Avoids mixing code with configuration. For example, setuptools no longer runs custom logic such as `open()` or `import`. This simplifies the declaration to a list of properties and values. For more details, see seutptools documentation: https://setuptools.readthedocs.io/en/latest/userguide/declarative_config.html?highlight=declarative
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This module contains functions for converting between Julian dates and calendar dates.
A function for converting Gregorian calendar dates to Julian dates, and another function for converting Julian calendar dates to Julian dates are defined. Two functions for the reverse calculations are also defined.
Different regions of the world switched to Gregorian calendar from Julian calendar on different dates. Having separate functions for Julian and Gregorian calendars allow maximum flexibility in choosing the relevant calendar.
Julian dates are stored in two floating point numbers (double). Julian dates, and Modified Julian dates, are large numbers. If only one number is used, then the precision of the time stored is limited. Using two numbers, time can be split in a manner that will allow maximum precision. For example, the first number could be the Julian date for the beginning of a day and the second number could be the fractional day. Calculations that need the latter part can now work with maximum precision.
All the above functions are "proleptic". This means that they work for dates on which the concerned calendar is not valid. For example, Gregorian calendar was not used prior to around October 1582.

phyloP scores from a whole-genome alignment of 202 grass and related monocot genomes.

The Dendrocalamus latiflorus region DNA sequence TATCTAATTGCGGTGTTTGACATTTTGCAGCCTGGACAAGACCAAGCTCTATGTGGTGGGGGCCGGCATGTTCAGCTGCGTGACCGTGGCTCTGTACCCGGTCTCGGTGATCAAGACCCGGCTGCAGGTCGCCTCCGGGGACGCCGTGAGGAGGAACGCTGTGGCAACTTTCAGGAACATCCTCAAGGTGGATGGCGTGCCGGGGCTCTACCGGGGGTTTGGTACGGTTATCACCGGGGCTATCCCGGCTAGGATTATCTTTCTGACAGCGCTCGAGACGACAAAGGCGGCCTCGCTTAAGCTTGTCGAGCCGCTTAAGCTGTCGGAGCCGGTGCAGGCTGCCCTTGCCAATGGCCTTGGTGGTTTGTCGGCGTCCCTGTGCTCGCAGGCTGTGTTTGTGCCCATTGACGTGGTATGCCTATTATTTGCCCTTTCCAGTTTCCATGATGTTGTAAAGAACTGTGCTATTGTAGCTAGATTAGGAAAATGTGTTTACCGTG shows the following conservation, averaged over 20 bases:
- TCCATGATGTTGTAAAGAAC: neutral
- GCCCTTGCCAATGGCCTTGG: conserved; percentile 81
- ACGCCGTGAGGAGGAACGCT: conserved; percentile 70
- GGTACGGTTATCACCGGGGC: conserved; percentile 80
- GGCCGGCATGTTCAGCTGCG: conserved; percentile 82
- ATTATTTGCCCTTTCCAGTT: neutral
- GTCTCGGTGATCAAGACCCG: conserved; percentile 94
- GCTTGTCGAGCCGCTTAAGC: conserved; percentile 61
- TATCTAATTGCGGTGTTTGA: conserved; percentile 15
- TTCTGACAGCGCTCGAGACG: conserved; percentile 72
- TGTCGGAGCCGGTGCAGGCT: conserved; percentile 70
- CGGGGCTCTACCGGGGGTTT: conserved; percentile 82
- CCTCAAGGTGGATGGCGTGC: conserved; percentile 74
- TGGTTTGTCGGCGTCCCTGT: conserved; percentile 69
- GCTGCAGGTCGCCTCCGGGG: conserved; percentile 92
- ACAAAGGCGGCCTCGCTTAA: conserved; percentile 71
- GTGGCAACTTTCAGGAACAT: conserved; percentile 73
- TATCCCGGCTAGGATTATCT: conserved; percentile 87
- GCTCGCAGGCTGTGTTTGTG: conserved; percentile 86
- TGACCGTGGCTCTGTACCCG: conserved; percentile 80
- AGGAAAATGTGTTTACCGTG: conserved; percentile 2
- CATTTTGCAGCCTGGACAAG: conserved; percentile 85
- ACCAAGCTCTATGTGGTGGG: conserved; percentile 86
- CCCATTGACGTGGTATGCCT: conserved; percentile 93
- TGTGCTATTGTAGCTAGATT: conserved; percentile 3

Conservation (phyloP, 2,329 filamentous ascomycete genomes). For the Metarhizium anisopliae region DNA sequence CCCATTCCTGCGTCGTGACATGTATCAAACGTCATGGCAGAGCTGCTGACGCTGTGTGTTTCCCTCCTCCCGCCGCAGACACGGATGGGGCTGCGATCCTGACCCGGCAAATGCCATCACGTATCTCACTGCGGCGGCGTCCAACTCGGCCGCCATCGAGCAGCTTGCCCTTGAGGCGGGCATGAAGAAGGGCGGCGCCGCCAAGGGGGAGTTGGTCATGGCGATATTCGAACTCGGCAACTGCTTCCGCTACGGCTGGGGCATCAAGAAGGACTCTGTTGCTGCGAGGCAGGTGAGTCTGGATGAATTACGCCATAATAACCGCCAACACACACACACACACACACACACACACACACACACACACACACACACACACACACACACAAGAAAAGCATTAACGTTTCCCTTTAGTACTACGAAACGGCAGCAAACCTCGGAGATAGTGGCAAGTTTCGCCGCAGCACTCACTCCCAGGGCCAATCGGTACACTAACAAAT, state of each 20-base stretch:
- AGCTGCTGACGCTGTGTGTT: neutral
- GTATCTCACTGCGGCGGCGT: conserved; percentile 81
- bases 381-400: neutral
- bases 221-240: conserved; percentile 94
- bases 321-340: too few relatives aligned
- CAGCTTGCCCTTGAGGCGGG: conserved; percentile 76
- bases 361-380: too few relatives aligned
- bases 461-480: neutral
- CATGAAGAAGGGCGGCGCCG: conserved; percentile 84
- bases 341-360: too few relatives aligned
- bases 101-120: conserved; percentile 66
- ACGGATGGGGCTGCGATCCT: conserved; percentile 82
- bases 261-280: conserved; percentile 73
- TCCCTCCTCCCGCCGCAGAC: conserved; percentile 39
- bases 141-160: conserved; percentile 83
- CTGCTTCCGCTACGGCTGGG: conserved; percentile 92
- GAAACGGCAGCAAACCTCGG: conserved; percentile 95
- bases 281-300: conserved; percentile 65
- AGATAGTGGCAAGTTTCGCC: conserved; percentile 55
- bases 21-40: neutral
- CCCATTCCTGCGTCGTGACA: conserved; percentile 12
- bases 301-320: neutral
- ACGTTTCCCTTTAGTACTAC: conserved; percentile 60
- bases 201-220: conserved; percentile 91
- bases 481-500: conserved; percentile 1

A function to test if a given Gregorian calendar year is a leap year is also defined.
Zero point of Modified Julian Date (MJD) and the MJD of 2000/1/1 12:00:00 are also given as module level constants.
Some examples are given below. For more information see https://oneau.wordpress.com/2011/08/30/jdcal/.
>>> from jdcal import gcal2jd, jd2gcal >>> gcal2jd(2000,1,1) 2400000.5, 51544.0) (>>> 2400000.5 + 51544.0 + 0.5 2451545.0 >>> gcal2jd(2000,2,30) 2400000.5, 51604.0) (>>> gcal2jd(2000,3,1) 2400000.5, 51604.0) (>>> gcal2jd(2001,2,30) 2400000.5, 51970.0) (>>> gcal2jd(2001,3,2) 2400000.5, 51970.0) ( >>> jd2gcal(*gcal2jd(2000,1,1)) 2000, 1, 1, 0.0) (>>> jd2gcal(*gcal2jd(1950,1,1)) 1950, 1, 1, 0.0) ( >>> gcal2jd(2000,1,1) 2400000.5, 51544.0) (>>> jd2gcal(2400000.5, 51544.0) 2000, 1, 1, 0.0) (>>> jd2gcal(2400000.5, 51544.5) 2000, 1, 1, 0.5) (>>> jd2gcal(2400000.5, 51544.245) 2000, 1, 1, 0.24500000000261934) (>>> jd2gcal(2400000.5, 51544.1) 2000, 1, 1, 0.099999999998544808) (>>> jd2gcal(2400000.5, 51544.75) 2000, 1, 1, 0.75)(
>>> jd2jcal(*jcal2jd(2000, 1, 1)) 2000, 1, 1, 0.0) (>>> jd2jcal(*jcal2jd(-4000, 10, 11)) -4000, 10, 11, 0.0)(
Gregorian leap year:
>>> from jdcal import is_leap >>> is_leap(2000) True >>> is_leap(2100) False
JD for zero point of MJD, and MJD for JD2000.0:
>>> from jdcal import MJD_0, MJD_JD2000 >>> print MJD_0 2400000.5 >>> print MJD_JD2000 51544.5
The module can be installed using pip:
$ pip install jdcal
Tests are in
- A good amount of the code is based on the excellent TPM C library by Jeffrey W. Percival.
- The inspiration to split Julian dates into two numbers came from the IAU SOFA C library. No code or algorithm from the SOFA library is used in jdcal.
Released under BSD; see LICENSE.txt.
For comments and suggestions, email to user prasanthhn in the gmail.com domain.